The word “unsafe” makes you recoil in horror

Rust (the language, again) does a really good job of helping you do the Right Thing[TM]. Certainly in terms of memory safety, which is a major concern within C and C++ (not because it’s impossible, but because it’s really hard to get right consistently). Dave Herman wrote a post in 2016 on why safety is such a positive attribute of the Rust language: Safety is Rust’s Fireflower. Safety (memory, type safety) may not be sexy, but it’s something that you become used to, and grateful for, as you write more Rust – particularly if you’re involved in any systems programming, which is where Rust often excels.

Now, Rust doesn’t stop you from doing the Wrong Thing[TM], but it does make you make a conscious decision when you wish to go outside the bounds of safety, by making you use the unsafe keyword. This is good not only for you, as it will (hopefully) make you think really, really carefully about what you’re putting in any code block which uses it, but also for anyone reading your code: it’s a trigger word which makes any half-sane Rustacean shiver at least slightly, sit upright in their chair and think: “hmm, what’s going on here? I need to pay special attention”. If you’re lucky, that person person reading your code may be able to think of ways of rewriting your code in such a way that it does make use of Rust’s safety features, or at least reduces the amount of unsafe code that gets committed and released.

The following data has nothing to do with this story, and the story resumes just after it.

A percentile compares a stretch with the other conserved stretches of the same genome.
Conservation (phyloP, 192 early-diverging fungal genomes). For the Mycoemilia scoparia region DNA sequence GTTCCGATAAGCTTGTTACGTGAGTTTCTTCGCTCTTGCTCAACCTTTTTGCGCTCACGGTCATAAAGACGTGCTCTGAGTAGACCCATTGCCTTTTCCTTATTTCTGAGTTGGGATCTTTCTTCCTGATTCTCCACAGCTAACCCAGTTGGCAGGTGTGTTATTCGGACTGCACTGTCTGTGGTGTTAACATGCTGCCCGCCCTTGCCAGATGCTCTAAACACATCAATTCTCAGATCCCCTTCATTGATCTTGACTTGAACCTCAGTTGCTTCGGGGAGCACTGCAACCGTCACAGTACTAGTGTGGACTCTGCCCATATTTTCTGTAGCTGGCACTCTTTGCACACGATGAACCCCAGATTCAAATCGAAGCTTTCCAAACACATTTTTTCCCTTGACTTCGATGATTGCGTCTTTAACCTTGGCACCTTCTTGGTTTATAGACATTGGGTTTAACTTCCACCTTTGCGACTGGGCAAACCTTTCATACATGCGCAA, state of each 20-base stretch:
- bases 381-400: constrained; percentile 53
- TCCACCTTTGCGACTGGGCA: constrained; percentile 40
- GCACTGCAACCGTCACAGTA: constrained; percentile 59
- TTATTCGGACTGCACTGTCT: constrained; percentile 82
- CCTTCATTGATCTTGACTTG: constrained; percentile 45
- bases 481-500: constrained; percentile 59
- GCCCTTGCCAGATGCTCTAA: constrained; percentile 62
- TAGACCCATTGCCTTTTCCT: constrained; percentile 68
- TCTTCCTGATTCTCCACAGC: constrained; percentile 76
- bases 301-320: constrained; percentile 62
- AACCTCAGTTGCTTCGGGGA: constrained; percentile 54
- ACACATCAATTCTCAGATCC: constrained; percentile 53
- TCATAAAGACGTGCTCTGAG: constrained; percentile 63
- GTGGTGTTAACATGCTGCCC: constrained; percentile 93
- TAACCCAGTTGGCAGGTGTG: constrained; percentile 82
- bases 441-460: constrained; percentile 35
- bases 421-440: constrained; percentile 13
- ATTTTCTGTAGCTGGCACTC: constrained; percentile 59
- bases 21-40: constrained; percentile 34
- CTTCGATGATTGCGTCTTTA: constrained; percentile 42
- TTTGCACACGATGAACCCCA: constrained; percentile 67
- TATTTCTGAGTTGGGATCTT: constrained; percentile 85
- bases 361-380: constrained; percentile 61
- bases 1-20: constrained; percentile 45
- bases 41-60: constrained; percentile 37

You wonder why there’s no emoji for ?; or {:?} or ::<>

Everybody loves (to hate) the turbofish (::<>), but there are other semantic constructs that you see regularly in Rust code, in particular {:?} (for string formatting) and ?; (? is a way of propagating errors up the calling stack, and ; ends the line/block, so you often see them together). They’re so common in Rust code that you just learn to parse them as you go, and they’re also so useful that I sometimes wonder why they’ve not made it into normal conversation, at least as emojis. There are probably others, too: what would be your suggestions? (Please, please no answers from Lisp adherents.)

Clippy is your friend (and not an animated paperclip)

Clippy, the Microsoft animated paperclip, was a “feature” that Office users learned very quickly to hate, and which has become the starting point for many memes. cargo clippy, on the other hand, is one of those amazing cargo commands that should become part of every Rust programmer’s toolkit. Clippy is a language linter and helps improve your code to make it cleaner, tidier, more legible, more idiomatic and generally less embarrassing when you share it with your colleagues or the rest of the world. Cargo has arguably rehabilitated the name “Clippy”, and although it’s not something I’d choose to name one of my kids, I don’t feel a sense of unease whenever I come across the term on the web anymore.

Author: Mike Bursell

Long-time Open Source and Linux bod, distributed systems security, etc.. Now employed by Red Hat. マイク・バーゼル: オープンソースとLinuxに長く従事。他にも分散セキュリティシステムなども手がける。現在Red Hatのチーフセキュリティアーキテクト